Identity fraud is up, but banks are up to the security challenge
Posted on 14 March 2013.
In 2012, the total losses resulting from account takeover and new account fraud each rose by approximately 50% over the previous year. These two fraud types impact consumers most severely, and are historically more difficult for FIs to prevent and detect than any other major fraud type.

Today, Javelin Strategy & Research releases the firm’s 2013 Banking Identity Safety Scorecard. For eight years, Javelin has evaluated the top 25 FIs by deposit size based on their consumer‐facing security features in the three fraud stages of Javelin’s Protection, Detection, and Resolution Model.

Javelin’s security research found that 5 of the top 25 FIs prohibit the use of the Social Security number (SSN) to authenticate a user’s identity, up from none in 2011. While this represents a major improvement, 20% adoption is still distressingly low, especially with account takeover fraud at a seven‐year high. Yet, a promising consumer empowerment trend is finally gaining momentum among FIs – 40% of FIs are leveraging customers’ unique knowledge of their own financial behavior to prevent fraud by blocking types of transactions the customer knows he or she would never initiate. User-defined limits and prohibitions (UDLAPs) are a powerful security supplement to behavioral and transaction monitoring.

Fraud prevention is a winning security strategy to both attract and retain account holders, as consumers strongly value security when choosing a new institution and the perception of security is a critical factor in attrition. Bank of America earned Best in Class for Bank Identity Safety, as well as Best in Prevention and Detection.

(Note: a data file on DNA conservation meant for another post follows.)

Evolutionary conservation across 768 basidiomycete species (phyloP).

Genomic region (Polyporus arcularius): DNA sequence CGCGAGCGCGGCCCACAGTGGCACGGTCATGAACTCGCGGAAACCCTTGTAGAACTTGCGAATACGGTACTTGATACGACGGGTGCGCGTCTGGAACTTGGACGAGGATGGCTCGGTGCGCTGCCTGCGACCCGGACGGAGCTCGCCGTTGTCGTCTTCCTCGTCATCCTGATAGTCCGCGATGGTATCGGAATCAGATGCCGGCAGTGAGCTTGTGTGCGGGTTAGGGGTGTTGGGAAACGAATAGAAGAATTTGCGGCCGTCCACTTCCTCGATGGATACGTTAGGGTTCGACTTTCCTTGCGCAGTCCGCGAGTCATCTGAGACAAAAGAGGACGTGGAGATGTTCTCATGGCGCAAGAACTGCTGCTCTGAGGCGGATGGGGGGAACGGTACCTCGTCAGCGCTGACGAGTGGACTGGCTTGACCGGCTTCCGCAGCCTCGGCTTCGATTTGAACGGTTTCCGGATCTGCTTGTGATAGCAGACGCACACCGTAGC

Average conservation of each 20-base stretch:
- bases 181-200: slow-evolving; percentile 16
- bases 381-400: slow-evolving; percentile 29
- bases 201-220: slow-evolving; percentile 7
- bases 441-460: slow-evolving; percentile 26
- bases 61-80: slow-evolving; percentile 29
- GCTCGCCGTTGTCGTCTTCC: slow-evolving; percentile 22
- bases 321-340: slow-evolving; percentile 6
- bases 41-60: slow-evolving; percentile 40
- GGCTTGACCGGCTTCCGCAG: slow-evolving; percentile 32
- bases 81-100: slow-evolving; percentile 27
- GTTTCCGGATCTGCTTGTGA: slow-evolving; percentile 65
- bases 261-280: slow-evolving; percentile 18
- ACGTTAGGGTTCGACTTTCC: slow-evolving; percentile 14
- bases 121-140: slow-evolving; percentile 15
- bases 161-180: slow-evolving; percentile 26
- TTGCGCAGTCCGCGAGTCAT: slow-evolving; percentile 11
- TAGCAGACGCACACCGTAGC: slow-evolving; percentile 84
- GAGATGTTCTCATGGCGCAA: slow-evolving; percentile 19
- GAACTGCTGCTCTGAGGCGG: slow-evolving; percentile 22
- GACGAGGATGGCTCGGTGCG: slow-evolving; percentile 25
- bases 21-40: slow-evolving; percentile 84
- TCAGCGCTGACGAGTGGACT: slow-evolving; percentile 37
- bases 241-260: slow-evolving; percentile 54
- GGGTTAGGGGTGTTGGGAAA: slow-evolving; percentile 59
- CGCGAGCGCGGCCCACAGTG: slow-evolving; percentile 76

Bank of America’s winning performance is due in great part to high scores in fraud prevention and detection, coupled with a strong fourth-place showing in resolution. JPMorgan Chase takes the Best in Resolution Award, which focuses on the FI’s ability to effectively use customer service to restore consumers’ funds, peace of mind, and confidence in the FI.

“The best security model is one where FIs and their customers partner together in securing financial accounts,” said Al Pascual, Industry Analyst – Security, Risk & Fraud at Javelin Strategy & Research. “By focusing on educating and engaging the consumer in security authentication decisions and procedures, the FI can most effectively prevent attacks and threats from plaguing their valuable customer base.”

Javelin’s scoring system for FIs’ identity safety capabilities is devised around the premise that preventive measures offer the greatest return to both the consumer and the FI. Prioritizing security features designed to prevent fraud can save FIs and consumers money well beyond the compromised funds themselves.

While early detection, efficient and comprehensive resolution may mitigate the impact of frauds which have already occurred, successful prevention deflects fraud attempts, reducing the costs associated with detection and resolution.

Javelin Strategy & Research’s 2013 Banking Identity Safety Scorecard evaluates financial institutions on their ability to prevent, detect and resolve emerging threats and attacks on their customers. It is based on the analysis of the top 25 financial institutions, by deposit size, based on their consumer‐facing security features and two online surveys of more than 11,000 consumers.

The report contains 66 pages and 42 graphs. The report evaluates: Bank of America, Bank of the West, BB&T, BBVA Compass, BMO Harris Bank, Capital One, Citibank, Citizens Bank, Comerica, Fifth Third, HSBC, Huntington, JPMorgan Chase, Key Bank, M&T Bank, Navy FCU, PNC Bank, Regions Bank, Sovereign, SunTrust, TD Bank, U.S. Bank, Union Bank, Wells Fargo, and Zions Bank.





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